Assistance is available year-round but is on a case-by-case basis when specifically needed. Project duration can vary, but is generally between 1 and 5 years. The period of time when funding must be spent can vary depending on the length of the project and will be project or case-specific. Specific details will be provided in the case or project-specific notice of funding opportunity and award announcement and/or notice of award letter. Program obligates funds and sends a notice of award to successful applicants. Recipients request funds in accordance with 2 CFR 200, Subpart E-Cost Principles, unless otherwise dictated by program-specific legislation or special award terms. Program will include any special payment terms and conditions in the notice of award.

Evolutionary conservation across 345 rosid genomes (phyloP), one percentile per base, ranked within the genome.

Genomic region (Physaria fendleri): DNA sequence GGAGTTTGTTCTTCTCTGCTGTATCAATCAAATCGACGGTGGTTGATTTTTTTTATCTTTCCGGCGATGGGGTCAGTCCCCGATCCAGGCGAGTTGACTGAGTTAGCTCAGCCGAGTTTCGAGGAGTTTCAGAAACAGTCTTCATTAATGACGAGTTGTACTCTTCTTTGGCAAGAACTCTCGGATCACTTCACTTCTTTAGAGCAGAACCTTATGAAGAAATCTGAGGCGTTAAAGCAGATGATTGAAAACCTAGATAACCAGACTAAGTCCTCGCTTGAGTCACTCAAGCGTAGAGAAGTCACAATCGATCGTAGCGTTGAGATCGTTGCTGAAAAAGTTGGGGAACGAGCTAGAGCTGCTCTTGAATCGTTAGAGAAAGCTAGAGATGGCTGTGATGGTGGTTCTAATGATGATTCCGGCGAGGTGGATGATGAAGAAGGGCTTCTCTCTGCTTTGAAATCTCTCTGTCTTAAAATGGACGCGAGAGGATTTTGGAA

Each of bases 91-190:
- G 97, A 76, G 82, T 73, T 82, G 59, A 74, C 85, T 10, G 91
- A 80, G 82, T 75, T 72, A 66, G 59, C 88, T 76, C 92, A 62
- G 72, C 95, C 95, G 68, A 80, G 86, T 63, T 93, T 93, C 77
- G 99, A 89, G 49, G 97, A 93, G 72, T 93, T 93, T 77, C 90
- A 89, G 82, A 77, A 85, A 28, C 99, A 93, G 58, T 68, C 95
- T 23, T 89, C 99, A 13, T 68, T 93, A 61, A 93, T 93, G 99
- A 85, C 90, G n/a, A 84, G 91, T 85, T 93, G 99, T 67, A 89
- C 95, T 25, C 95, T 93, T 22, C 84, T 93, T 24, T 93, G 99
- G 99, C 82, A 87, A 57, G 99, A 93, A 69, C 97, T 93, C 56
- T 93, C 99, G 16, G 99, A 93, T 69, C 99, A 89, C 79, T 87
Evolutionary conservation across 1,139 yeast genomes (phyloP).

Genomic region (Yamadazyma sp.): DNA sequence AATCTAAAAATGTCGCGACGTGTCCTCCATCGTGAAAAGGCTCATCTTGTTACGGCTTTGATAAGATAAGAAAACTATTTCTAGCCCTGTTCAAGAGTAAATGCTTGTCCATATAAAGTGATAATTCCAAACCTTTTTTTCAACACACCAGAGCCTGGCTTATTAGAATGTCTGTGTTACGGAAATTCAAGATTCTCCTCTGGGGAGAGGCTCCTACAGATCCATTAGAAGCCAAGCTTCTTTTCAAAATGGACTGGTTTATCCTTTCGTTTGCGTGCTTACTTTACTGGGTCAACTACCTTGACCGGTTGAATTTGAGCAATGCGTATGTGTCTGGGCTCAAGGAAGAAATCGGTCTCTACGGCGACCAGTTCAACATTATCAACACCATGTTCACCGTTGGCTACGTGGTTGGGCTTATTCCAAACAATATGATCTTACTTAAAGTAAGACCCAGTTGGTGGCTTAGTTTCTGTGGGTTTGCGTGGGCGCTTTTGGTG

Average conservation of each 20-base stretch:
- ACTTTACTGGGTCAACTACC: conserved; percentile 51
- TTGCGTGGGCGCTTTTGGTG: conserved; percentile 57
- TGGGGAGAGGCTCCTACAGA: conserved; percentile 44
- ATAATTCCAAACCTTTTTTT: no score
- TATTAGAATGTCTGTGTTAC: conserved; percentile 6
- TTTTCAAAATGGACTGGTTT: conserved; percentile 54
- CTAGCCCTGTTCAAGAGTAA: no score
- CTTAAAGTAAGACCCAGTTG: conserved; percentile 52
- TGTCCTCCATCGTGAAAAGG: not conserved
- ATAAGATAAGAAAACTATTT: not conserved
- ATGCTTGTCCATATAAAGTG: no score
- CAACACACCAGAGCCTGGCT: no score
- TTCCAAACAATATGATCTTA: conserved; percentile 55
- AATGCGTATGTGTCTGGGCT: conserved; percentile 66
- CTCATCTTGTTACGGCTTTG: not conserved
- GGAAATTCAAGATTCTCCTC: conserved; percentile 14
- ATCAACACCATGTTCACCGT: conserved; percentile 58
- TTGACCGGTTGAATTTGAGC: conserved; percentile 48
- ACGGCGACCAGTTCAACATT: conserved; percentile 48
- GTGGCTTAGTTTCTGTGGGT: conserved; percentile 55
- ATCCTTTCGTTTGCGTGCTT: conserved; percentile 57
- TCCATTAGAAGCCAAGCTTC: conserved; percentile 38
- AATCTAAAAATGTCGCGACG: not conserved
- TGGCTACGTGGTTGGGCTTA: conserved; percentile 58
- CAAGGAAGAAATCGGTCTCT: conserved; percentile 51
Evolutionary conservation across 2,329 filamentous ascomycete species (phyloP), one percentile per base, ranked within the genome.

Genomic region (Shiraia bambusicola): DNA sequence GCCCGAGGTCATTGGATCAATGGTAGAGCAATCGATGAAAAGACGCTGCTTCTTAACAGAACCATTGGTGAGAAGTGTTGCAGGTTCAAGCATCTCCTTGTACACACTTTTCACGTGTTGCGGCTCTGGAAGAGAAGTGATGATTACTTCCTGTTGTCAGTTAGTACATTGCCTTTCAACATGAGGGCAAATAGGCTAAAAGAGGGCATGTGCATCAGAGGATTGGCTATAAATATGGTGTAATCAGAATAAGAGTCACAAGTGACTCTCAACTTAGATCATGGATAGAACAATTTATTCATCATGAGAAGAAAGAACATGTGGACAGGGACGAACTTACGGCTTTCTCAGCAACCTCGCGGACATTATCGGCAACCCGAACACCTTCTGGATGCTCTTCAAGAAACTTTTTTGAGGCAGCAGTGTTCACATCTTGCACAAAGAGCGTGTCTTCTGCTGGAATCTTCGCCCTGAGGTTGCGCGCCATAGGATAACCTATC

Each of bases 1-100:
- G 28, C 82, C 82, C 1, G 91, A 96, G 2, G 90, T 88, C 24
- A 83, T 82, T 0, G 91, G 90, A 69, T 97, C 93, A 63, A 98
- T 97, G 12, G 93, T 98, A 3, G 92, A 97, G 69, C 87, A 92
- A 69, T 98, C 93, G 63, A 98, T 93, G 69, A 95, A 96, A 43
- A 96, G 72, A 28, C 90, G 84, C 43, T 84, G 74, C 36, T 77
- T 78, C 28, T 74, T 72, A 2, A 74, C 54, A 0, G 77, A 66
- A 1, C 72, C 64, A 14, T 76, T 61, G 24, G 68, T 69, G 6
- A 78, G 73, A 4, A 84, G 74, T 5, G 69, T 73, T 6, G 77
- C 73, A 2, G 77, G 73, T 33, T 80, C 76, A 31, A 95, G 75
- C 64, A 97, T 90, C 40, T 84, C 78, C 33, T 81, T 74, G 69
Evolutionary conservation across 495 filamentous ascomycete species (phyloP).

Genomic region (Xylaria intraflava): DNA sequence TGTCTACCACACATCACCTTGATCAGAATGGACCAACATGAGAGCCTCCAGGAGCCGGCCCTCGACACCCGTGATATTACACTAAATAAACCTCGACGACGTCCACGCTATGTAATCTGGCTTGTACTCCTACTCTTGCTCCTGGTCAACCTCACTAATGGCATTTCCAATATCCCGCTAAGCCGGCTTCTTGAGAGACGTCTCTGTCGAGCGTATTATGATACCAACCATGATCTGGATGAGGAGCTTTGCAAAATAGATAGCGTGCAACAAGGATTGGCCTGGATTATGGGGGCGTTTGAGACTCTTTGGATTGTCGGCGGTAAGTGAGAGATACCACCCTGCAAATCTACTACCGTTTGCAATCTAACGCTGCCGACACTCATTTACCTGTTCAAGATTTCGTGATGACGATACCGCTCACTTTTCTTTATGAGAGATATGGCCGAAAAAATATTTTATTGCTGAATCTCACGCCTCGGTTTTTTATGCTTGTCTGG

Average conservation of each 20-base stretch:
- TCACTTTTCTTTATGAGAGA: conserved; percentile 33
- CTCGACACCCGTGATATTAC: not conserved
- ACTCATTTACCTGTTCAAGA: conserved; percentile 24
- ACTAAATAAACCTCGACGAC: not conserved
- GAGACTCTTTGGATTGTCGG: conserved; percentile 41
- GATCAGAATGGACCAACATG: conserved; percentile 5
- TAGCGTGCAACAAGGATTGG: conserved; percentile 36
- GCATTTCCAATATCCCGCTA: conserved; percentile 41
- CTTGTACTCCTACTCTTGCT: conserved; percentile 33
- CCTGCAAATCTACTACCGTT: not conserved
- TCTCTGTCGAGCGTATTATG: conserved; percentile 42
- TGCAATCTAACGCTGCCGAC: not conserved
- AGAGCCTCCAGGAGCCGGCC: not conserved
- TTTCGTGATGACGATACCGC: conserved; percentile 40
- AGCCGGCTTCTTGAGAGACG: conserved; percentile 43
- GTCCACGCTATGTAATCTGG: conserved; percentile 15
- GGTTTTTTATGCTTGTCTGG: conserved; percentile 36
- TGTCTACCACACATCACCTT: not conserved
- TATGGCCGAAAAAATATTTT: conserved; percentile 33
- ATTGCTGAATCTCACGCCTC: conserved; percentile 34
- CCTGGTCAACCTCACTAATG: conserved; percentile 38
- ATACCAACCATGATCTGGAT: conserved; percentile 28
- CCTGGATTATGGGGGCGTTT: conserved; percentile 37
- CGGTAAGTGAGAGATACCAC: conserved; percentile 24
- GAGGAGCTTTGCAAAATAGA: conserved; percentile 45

Who do I contact about this opportunity?
Regional or Local Office
Please see www.fws.gov to locate Regional and Local Field Office Contacts. For Regional Offices, ask to speak to the Regional NRDAR Coordinator.
Chief, Branch of Environmental Response and Restoration
U.S. Fish and Wildlife Service, 5275 Leesburg Pike, MS: ES
Falls Church, VA 22041 US
(Project Grants (Discretionary)) FY 18$3,787,318.00; FY 19 est $2,713,323.00; FY 20 est $4,000,000.00; FY 17$4,615,818.00; - These amounts are for the assessment sub-activity to conduct NRDAR cases. Amounts for non-discretionary funds (i.e., settlement funds) used for the restoration sub-activity cannot be estimated as they are dependent on NRDAR case consent decrees and court-lodged settlements and can vary widely between fiscal years.
Range and Average of Financial Assistance
Projects may range from $1,000 to $1,000,000 or greater.
Regulations, Guidelines and Literature
Examples of Funded Projects
Fiscal Year 2017